Experiments in Anonymous Kindness

Ever since I discovered Experiments in Anonymous Kindness, I always carry a Smile Card or two in my wallet. One aim of the experiment, according to its website, is to spread ripples of well-intentioned acts through the world, multiplying the effects of beneficence bestowed with no expectation (or even chance) of reward. And I suspect it does just that.

The real dynamic of the experiment, however, is internal. It is an issue of awareness. It’s funny how a little calling card can serve as a constant reminder that we are constantly confronted with opportunities to extend a little compassion to someone in need or bring a little joy to someone whose needs are not so obvious.

When I started playing (the Experiments in Anonymous Kindness website calls the processes “The Game,” and it is fun) I used to think, “Where am I ever going to find the opportunity to do a kind act for a stranger and pass along the Smile Card?” What I came to see was that the opportunities are all around — it’s just that we have become inured to those around us as we move through the world in pursuit of our private agendas. The anonymous people we encounter (or more precisely, fail to encounter) everyday become featureless in the haze of familiarity or complacency. But it takes very little — as little as a calling card — to bring things back into sharp focus.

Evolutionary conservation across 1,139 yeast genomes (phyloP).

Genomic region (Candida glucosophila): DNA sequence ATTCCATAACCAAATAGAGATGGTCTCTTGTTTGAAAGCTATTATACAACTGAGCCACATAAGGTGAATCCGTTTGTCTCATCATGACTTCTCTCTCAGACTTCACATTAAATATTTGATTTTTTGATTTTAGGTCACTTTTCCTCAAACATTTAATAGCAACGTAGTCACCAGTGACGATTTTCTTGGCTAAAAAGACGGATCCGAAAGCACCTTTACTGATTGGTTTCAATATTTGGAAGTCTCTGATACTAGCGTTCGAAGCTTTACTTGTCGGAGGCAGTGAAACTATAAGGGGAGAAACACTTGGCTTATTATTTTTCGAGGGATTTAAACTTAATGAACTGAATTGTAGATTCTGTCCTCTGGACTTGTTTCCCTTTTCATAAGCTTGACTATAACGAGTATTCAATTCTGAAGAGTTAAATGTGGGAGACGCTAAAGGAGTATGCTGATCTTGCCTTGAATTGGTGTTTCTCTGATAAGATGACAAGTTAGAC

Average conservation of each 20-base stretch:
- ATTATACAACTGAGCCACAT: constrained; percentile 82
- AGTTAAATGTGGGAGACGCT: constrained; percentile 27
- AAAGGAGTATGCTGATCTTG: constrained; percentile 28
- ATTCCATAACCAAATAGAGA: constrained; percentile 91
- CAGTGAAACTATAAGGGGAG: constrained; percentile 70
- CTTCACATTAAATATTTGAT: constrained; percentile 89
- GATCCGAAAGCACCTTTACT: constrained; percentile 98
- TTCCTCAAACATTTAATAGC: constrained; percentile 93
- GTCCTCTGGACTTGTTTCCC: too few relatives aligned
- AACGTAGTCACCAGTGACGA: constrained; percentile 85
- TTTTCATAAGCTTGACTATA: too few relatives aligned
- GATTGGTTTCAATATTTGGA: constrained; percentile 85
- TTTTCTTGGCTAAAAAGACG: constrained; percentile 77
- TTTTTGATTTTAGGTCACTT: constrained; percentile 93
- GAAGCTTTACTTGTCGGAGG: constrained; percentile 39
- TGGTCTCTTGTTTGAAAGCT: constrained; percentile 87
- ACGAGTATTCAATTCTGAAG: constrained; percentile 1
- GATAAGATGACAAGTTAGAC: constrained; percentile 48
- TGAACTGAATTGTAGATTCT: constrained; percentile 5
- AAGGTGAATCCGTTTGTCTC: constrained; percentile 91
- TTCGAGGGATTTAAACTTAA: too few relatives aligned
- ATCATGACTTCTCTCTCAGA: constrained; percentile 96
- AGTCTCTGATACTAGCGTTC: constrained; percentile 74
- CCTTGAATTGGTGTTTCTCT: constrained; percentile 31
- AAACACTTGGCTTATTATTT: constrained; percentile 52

And still, as vigilant as I aim to be, I find I am far more often the recipient of an unsolicited kind act than the giver. The numbers, were I to keep track, would be embarassingly lopsided. I’m too ashamed to run a tally; and in any event, keeping score is decidedly not the point. Despite all my good intentions, I’m a net taker of generosity.

I often obsess about things that are sad and frustrating: injustice, small-mindedness, and the darker side of politics. But it is also easy to be overwhelmed with gratitude for the kindness that abounds in the world. What a crazy planet!

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